Incredible Shrinking Man

Shrinking humans: an artist’s perspective on the sustainability challenge

The Incredible Shrinking Man is a speculative project that investigates the implications of downsizing the human species to better address the demands on the Earth. It has been a long established trend for people to grow taller. As a direct result we need more resources, more food, more energy and more space. At the dawn of agriculture about 10,000 years ago, an estimated 5 million people lived on Earth. Today that number stands at well over 7 billion. And the pressure of human omnipresence on Earth is increasing. Every day, alarming scientific papers are warning us of imminent doom, due to overexploitation of our environment.

But what if we used our increasing scientific knowledge of the factors that contribute to human height to shrink mankind down to 50 centimetres? One hypothesis is that it would alleviate the resource pressure on the planet. Four years ago I decided that this seemingly absurd question was worth investigating.

Although I am not insensitive to the project’s metaphorical qualities in times of ecological, social and economic crisis, I was much more interested in researching if and how such shrinking could really be achieved. For reasons outlined below—that I only understood later myself—the Incredible Shrinking Man gained the attention of the art/science community.

Because of the initial seemingly absurd nature of the question I needed to start doing my own scientific experiments with zebra fish. I therefore cooperated with scientists to acquire the knowledge necessary to underpin my arguments. Regardless, the project mirrors one of my personal interests and concerns with the position of science within society. Especially, I worry about the notion of autonomy in research. What does science want?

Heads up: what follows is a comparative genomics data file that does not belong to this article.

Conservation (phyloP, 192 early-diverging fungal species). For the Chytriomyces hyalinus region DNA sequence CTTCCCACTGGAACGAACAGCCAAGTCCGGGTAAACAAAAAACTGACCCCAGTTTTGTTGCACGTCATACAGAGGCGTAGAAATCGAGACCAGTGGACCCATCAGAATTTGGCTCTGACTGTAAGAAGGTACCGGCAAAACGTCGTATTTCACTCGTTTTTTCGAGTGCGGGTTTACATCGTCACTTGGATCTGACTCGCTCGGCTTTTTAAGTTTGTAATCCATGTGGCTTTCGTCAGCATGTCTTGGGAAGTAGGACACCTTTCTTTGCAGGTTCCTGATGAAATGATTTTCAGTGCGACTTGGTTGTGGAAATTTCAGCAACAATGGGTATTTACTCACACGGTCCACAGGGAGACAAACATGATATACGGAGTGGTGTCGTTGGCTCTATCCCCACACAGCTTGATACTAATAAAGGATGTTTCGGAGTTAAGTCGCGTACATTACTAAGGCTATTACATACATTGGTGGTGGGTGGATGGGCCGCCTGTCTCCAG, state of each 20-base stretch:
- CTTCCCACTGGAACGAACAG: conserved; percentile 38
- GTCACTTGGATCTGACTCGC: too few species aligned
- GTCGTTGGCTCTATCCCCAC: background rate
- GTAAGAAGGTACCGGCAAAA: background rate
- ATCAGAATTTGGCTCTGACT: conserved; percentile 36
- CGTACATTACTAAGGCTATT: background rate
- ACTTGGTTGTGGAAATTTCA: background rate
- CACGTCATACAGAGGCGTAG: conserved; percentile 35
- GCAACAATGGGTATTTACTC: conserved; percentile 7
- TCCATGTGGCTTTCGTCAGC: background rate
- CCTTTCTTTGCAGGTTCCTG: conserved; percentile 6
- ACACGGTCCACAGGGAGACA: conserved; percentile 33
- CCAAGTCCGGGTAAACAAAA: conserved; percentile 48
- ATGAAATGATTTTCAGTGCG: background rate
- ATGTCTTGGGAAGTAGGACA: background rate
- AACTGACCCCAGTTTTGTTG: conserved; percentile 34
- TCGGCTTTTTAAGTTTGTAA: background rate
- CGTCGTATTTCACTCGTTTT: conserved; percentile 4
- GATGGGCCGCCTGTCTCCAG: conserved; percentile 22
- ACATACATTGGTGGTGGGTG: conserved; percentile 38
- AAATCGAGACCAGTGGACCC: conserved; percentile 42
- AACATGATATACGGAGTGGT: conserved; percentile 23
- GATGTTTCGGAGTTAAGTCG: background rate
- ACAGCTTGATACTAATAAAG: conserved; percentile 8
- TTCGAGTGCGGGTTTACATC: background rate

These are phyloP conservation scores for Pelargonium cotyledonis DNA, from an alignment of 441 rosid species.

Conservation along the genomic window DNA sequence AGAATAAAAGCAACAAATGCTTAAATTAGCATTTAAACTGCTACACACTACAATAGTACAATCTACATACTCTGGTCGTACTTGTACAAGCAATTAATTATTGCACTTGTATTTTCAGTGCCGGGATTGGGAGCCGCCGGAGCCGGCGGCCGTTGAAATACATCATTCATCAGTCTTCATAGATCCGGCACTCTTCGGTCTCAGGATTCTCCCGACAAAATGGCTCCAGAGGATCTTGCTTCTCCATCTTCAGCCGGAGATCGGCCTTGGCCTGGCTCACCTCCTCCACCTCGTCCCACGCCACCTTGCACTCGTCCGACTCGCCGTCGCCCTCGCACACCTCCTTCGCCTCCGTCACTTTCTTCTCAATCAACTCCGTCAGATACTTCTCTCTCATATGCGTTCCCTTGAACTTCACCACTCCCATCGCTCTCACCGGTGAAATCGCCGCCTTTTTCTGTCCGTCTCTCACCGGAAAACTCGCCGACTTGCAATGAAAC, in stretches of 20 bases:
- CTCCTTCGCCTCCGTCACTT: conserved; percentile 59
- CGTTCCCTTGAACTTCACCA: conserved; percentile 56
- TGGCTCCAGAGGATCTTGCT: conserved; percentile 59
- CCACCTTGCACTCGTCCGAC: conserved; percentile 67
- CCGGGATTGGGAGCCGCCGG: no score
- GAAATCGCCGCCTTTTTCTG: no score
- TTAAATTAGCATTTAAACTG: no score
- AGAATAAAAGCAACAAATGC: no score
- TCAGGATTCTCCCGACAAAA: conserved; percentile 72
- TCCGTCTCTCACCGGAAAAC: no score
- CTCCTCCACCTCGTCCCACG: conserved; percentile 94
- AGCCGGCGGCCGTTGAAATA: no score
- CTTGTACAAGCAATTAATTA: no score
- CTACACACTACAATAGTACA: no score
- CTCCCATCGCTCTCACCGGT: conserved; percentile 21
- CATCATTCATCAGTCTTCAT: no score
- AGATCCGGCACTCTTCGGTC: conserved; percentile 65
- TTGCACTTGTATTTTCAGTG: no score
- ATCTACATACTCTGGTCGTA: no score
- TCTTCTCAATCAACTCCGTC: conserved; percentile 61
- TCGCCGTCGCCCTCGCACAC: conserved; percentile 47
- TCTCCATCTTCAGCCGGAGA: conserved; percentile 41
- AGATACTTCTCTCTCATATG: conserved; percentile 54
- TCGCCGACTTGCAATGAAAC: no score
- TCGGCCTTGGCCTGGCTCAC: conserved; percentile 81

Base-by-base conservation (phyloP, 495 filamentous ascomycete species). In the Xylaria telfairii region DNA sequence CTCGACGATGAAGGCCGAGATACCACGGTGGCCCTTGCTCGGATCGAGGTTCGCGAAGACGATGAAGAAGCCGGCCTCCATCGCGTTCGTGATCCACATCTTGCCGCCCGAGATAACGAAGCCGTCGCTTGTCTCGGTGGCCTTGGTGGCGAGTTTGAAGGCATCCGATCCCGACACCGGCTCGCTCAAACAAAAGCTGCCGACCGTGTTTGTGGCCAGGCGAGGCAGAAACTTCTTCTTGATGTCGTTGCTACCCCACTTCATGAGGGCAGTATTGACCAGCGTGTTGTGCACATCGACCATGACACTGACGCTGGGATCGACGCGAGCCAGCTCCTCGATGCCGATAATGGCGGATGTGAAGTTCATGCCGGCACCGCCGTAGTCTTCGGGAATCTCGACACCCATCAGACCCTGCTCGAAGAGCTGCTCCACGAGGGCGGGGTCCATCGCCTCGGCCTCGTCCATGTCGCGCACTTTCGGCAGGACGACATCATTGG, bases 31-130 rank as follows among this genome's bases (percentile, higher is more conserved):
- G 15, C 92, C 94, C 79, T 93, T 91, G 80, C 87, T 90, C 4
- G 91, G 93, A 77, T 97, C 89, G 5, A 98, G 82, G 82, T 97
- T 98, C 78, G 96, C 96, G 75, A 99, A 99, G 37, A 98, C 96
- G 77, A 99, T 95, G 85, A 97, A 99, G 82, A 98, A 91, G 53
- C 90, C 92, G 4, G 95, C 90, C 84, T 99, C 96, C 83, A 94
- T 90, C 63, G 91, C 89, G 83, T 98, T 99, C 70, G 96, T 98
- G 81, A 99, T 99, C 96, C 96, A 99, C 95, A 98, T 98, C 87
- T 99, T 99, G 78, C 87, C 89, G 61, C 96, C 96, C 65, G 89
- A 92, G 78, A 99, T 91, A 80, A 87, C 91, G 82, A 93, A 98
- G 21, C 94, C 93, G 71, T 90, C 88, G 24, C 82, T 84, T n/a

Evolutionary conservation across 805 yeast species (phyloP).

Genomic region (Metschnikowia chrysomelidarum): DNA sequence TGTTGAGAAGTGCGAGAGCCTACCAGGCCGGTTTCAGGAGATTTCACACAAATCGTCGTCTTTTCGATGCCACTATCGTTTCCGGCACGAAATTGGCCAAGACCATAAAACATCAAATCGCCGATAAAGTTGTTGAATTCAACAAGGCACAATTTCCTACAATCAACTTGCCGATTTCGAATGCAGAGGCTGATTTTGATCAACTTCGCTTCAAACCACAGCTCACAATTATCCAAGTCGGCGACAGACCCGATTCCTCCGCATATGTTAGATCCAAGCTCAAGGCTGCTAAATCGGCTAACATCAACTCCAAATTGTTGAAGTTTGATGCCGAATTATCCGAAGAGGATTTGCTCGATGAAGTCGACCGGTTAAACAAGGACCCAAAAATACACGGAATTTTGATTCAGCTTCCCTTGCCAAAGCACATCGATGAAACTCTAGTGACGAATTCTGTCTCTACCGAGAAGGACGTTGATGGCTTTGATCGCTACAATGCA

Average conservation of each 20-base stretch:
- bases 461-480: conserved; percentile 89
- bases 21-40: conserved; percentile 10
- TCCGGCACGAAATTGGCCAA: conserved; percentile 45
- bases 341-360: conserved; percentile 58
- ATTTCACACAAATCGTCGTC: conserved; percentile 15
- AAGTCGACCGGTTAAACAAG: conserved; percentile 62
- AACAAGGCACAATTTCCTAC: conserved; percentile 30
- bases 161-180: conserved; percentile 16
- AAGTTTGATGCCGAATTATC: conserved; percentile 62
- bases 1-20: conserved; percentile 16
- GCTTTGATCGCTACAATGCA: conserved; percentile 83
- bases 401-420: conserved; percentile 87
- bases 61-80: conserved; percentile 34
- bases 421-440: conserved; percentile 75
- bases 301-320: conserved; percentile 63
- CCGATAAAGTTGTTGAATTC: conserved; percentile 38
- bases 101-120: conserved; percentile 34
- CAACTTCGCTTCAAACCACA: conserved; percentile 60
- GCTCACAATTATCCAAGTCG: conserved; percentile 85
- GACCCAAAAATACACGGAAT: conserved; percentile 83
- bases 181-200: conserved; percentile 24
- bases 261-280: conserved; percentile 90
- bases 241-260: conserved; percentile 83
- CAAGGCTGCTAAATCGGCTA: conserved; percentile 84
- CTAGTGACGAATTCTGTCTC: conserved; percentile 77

Science is good at measuring the destructive force of man’s presence on Earth, in the same way it has been good at creating the visions and the tools for the destruction itself. Unfortunately, in this crucial time for mankind, it has not shown to be equally powerful at harnessing a vision that inspires mankind to change its destructive paradigms. And that’s understandable: figuring out how things work just is not the same as knowing how to use it. And yet, more than ever before in the history of man does humanity need science to independently put forward its vision on how we are going to deal with the incredible challenges we are facing.

To do so, perhaps, it is necessary to learn from that another important expression of humanity’s desire for knowledge: art.

When I decided to become an artist, now a little over 5 years ago, the first rather frightening thing I realised was that from that moment onwards I represented nothing but myself. There was no language, no institution, no displaced responsibility I could hide behind. If I said something, I said it. If I desired something, I desired it. But I also realised that society can no longer afford to condemn such notions to the realm of art and romanticise them.

Faced with today’s societal challenges, we need the scientists to become artists. And to not confuse art with innovation or creativity, or all those other reasons why the marriage of art and science is so often desired but not understood. Instead, science needs to take responsibility for a vision of the future. Science should attain public visibility. And scientists should be more outspoken in a public way about their desires in order to initiate a debate.

To most readers the Incredible Shrinking Man, perhaps, is not that vision. But I would like to argue that at least it is an attempt to direct knowledge in such a way that it enables humanity in general and, perhaps, science in particular, to take responsibility for the fate of our existence.

Let’s shrink into abundance.

Arne Hendriks, artist, Amsterdam, Netherlands

Featured image credit: Arne Hendriks

Go back to the Special Issue: Ethics, values and culture driving research

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